Usually, the distance at which a ship covered by smoke can be spotted by ships is the assured detection range (= 2 km, see Proximity Spotting below). However, a ship firing its main battery in smoke increases its detectability range by sea, but to a lower value than without smoke (see Firing Main Guns above). If an enemy ship is present within that range the firing ship will be detected. Hence smoke is not a cloaking device. The detectability range by sea after firing main guns in smoke is higher for ships with larger main gun calibers.
An aircraft cannot detect a ship that is fully inside a smoke screen. In smoke, the detectability range by air is always 0 km, even when firing main guns or AA guns.
However, an aircraft can detect a ship that is on the other side of a smoke screen because smoke screens have a low height.
While a smoke screen obscures the vision of enemy positions, it also obscures the vision of those within the smoke. See the smoke screens article for details.
When active, Hydroacoustic Search () automatically detects ships and torpedoes within a fixed radius, regardless of LoS.
When active, Surveillance Radar () automatically detects ships within a fixed radius, even those otherwise hidden by LoS. It does not detect torpedoes.
Radar has a longer range than Hydroacoustic Search but is active for a shorter period. Some Surveillance Radars can detect only certain types of ships (e.g. Russian battleship radar will detect only large ships -- aircraft carriers and other battleships).
At 2 km (the assured detection range) a ship will automatically detect another regardless of LoS, making it possible for ships to be detected even if they are hiding inside a smoke screen or behind terrain.
Some ships incorporate elaborate torpedo protection schemes. However, the best protection against torpedoes is not to be hit by one in the first place. Detecting an incoming torpedo far from the ship gives the bridge crew time to maneuver to avoid it. Aware of this, torpedo designers try to make their fish as hard to spot as possible. One technique is to have the torpedo run deep — the notorious heavyweight deep water torpedo with a natural detection range of <<1km.
Unmodified ships spot torpedoes from a range based on the torpedo model from 0.7km to 2.5km.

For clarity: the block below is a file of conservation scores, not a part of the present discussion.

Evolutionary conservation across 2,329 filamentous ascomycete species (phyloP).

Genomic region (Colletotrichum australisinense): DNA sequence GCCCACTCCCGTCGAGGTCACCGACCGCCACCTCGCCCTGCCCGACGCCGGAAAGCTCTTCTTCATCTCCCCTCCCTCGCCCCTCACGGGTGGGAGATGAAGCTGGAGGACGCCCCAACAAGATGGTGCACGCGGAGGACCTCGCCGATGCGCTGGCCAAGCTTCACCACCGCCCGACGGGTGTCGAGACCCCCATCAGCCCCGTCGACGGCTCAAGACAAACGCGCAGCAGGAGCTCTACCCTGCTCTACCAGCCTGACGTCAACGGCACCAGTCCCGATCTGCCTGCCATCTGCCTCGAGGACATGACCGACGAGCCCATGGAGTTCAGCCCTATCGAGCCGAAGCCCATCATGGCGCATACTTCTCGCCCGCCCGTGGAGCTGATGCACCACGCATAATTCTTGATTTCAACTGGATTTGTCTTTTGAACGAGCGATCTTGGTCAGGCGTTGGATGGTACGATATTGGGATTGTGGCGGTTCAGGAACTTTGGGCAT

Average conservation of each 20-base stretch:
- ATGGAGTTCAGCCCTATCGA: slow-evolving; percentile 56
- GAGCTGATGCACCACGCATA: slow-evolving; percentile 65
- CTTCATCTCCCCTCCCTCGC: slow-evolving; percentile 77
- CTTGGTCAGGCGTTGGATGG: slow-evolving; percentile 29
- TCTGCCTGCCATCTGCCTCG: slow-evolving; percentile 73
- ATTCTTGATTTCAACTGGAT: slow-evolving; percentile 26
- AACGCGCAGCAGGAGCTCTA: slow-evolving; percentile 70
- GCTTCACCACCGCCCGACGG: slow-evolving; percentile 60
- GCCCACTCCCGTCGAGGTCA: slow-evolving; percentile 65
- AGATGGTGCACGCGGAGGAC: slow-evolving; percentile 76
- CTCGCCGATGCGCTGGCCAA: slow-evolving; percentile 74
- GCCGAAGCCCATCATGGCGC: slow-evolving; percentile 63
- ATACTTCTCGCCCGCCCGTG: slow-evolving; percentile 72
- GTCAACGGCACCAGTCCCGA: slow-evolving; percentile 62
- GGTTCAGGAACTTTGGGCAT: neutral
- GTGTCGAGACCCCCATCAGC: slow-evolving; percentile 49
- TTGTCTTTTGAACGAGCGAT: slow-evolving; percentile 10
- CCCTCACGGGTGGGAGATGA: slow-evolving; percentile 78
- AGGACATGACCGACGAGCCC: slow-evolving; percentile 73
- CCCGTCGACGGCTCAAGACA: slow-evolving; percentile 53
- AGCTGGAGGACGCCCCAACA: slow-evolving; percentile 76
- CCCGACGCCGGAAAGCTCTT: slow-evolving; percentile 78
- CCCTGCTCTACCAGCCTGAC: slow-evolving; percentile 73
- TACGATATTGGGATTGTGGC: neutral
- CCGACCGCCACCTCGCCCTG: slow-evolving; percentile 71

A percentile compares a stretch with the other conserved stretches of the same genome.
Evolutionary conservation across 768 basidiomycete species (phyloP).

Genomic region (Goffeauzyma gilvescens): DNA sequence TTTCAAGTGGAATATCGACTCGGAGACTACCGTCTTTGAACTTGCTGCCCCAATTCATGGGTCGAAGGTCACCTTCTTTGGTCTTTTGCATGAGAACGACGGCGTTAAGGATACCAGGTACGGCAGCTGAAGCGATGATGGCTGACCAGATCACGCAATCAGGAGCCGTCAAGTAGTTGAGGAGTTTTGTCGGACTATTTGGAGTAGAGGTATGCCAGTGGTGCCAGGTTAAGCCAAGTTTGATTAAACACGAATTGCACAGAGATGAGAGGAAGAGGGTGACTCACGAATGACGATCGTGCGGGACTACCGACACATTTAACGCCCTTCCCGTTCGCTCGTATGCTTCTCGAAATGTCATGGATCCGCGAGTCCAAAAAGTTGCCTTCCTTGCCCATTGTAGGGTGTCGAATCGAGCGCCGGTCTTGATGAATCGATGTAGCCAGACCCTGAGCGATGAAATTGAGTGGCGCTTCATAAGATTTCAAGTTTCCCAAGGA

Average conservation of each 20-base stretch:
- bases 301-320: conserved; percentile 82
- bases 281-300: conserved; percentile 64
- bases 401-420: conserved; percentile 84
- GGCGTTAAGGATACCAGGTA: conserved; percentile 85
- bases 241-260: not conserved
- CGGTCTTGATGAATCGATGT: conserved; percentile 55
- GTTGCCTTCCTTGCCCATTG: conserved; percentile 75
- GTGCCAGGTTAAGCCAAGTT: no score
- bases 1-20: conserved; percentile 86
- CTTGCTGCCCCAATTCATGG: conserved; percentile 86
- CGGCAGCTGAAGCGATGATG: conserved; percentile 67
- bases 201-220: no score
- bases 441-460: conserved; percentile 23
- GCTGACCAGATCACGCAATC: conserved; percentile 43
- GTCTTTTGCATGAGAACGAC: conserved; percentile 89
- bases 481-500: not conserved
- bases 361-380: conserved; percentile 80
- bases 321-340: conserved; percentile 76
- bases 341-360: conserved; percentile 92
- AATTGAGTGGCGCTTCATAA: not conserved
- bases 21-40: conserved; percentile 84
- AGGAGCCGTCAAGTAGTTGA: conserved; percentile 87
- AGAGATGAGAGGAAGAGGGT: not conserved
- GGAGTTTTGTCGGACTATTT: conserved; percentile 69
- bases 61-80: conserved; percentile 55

Ship-Launched Torpedo Specifications
The Torpedo Lookout System () (TLS) upgrade detects torpedoes independent of model and is very effective against low-detectable torpedoes. It assures detection of all torpedoes within a base 1.8 km distance.
The Vigilance skill extends torpedo detection range 25%, with or without TLS. These are both essentially passive mechanisms.
The Hydroacoustic Search () consumable, while it is active, detects torpedoes at an even greater distance. The actual range depends on the ship, varying from 2.5 to 4km.
Once a torpedo has been spotted, it remains spotted for the duration of its run.
Radio Location Commander Skill
The Radio Location skill (former name: radio position finding) displays a white marker indicating the approximate (22.5 degree sector) direction -- but not distance -- to the nearest enemy ship. That ship will be notified that it is being tracked through the appearance of a Situational Awareness icon.
Formerly a commander skill, Situational Awareness is now a standard feature of the game. When you are detected by an enemy there will be an icon informing you of the fact. It will also show the type of detection:
- Visual/proximity by sea
- By Hydroacoustic Search or Surveillance Radar
- By air
- Radio Position Finding
If you are detected by multiple means only the highest in the list will be displayed.
Thunderstorm Fronts reduce the ship's detectability range by sea and the 20 seconds, and limit the spotting range.